Launceston Castle

his castle is located at the centre of Cornwall and the original wooden fort was built just after the Norman Conquest in around 1067 by Robert, Count of Mortain. In the 13th century Richard of Cornwall was given permission to build a stone castle on the site. The main bailey is oblong and has two main gates, one on the side towards the town and the other on the opposite side. The main feature of the castle is the large motte with the keep at the top in the north-east corner. At the foot of the motte where the stairs start are the remains of a gatehouse or barbican that would have been used to defend the access to the keep. Around the base of the motte at the foot of the gatehouse is a ditch. A modern bridge now spans the ditch.

The design of the keep on top of the motte is unusual as consists of a shell keep with a round tower inside it. The gap between the outer shell and the tower is quite narrow and is not much more than a passageway. It was not large enough for rooms for example. It appears that the passageway would have been covered as the holes where the wooden floor was inserted can be seen around the outside of the inner keep wall. The walls of the inner keep are very thick and are large enough to contain a staircase that leads up to the upper floors. The floors themselves have gone but a large fireplace can still be seen at the height of the first floor.

The bailey of the castle contained several buildings now gone but some foundations can still be seen. These would have included a chapel and a hall as well as smaller houses for accomodation and workshops. The castle was used during the English Civil War but was not in a good state of repair and was abandoned afterwards.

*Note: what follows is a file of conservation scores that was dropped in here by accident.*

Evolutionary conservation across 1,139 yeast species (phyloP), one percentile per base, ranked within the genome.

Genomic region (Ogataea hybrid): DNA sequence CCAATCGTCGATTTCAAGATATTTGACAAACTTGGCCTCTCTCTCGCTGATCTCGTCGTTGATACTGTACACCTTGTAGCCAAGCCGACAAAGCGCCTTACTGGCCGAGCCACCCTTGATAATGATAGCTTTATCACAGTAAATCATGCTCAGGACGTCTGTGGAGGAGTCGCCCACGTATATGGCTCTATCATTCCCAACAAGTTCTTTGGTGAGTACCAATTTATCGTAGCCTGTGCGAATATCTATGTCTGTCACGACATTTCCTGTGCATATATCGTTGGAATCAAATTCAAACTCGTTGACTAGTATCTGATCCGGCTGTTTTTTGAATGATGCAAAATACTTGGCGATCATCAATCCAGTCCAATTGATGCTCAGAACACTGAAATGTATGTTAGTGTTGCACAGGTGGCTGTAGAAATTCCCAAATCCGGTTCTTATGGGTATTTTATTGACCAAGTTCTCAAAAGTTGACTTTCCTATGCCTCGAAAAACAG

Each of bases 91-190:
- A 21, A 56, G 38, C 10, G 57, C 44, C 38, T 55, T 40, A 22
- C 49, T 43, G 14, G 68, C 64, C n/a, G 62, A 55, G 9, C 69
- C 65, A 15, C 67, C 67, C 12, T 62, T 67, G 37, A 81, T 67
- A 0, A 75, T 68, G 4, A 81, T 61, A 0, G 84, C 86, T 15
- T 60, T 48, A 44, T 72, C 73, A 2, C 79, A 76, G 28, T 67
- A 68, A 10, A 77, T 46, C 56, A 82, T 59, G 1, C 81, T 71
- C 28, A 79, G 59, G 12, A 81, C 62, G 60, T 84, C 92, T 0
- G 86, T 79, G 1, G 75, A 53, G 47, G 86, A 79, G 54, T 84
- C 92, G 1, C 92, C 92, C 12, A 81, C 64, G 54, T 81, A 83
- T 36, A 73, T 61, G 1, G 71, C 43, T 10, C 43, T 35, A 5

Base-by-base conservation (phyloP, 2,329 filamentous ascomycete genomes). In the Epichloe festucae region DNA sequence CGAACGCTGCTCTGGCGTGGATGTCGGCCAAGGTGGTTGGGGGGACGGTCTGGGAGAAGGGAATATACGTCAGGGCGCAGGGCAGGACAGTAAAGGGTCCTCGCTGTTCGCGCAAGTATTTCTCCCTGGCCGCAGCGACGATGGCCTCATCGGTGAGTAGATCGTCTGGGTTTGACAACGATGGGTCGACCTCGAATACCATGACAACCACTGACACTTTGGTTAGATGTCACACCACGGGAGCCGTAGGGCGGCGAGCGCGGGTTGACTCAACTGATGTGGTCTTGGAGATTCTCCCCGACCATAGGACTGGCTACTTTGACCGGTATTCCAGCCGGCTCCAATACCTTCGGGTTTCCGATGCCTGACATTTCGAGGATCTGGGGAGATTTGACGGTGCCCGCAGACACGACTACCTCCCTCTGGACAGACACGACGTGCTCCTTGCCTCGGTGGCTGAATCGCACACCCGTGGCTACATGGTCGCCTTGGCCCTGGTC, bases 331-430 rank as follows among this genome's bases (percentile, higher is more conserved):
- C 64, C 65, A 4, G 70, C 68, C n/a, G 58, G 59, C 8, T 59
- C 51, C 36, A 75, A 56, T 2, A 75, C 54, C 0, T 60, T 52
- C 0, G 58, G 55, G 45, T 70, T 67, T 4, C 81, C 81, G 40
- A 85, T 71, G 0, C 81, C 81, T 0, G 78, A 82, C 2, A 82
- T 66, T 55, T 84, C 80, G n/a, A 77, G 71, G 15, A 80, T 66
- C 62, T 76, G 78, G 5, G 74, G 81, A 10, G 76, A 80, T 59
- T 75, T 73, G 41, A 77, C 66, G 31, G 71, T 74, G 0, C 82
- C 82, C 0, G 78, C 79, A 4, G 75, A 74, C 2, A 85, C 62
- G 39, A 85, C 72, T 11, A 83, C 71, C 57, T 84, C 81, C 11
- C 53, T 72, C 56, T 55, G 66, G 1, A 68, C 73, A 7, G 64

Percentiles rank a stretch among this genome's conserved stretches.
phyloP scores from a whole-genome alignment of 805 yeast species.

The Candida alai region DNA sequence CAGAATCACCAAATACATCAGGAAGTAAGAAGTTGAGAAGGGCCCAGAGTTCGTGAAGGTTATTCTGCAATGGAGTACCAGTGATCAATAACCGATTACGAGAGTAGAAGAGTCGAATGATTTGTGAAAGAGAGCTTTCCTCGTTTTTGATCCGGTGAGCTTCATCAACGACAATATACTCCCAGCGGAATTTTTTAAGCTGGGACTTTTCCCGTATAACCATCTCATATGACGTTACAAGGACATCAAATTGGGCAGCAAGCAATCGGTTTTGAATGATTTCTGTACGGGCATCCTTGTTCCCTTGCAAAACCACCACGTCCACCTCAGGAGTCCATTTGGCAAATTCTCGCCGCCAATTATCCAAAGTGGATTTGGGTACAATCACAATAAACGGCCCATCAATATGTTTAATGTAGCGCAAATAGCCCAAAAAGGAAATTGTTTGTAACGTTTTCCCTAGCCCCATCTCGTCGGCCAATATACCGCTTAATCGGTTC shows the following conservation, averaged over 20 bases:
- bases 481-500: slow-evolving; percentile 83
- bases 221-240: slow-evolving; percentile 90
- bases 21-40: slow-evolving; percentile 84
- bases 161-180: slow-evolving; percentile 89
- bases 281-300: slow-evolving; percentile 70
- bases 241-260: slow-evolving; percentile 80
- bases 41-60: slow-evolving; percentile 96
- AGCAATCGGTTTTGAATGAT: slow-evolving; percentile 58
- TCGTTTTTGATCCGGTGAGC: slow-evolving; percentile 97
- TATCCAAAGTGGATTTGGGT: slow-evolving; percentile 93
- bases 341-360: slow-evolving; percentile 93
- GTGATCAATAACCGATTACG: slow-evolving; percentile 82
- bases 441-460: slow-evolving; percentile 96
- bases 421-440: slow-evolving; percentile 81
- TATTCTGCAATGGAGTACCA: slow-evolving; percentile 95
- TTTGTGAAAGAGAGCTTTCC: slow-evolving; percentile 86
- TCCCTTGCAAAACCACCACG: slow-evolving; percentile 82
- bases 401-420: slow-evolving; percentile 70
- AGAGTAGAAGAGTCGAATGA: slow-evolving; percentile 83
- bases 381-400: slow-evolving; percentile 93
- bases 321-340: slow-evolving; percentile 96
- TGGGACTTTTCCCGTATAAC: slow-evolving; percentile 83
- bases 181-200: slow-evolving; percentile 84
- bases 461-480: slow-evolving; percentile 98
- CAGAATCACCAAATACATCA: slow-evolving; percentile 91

Launceston Castle Key Facts
CountyCornwall (6 castles)
CategoriesMotte & Bailey / Stone
OwnershipBaronial castle
RemainsSmall amount survives
Access to siteOnly open at certain times
TimeRef Rating
TimeRef Comments
The shell keep and keep on top of the motte are the only remains worth mentioning. The views from the top of the keep are excellent. A small castle but worth a visit. Friendly staff. Owned by English Heritage. Pay and display car-park close by.

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Motte and Bailey Castles

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The Norman Conquerors built their castles in locations where they could keep control of the local populations of Saxons or at important locations such as river crossings or on key roads. Many motte and bailey castles were built on the border with Wales to try and keep the Welsh at bay. The advantage of this type of castle was that it was quick to construct. Making a fortification from wood was much easier than making one of stone.


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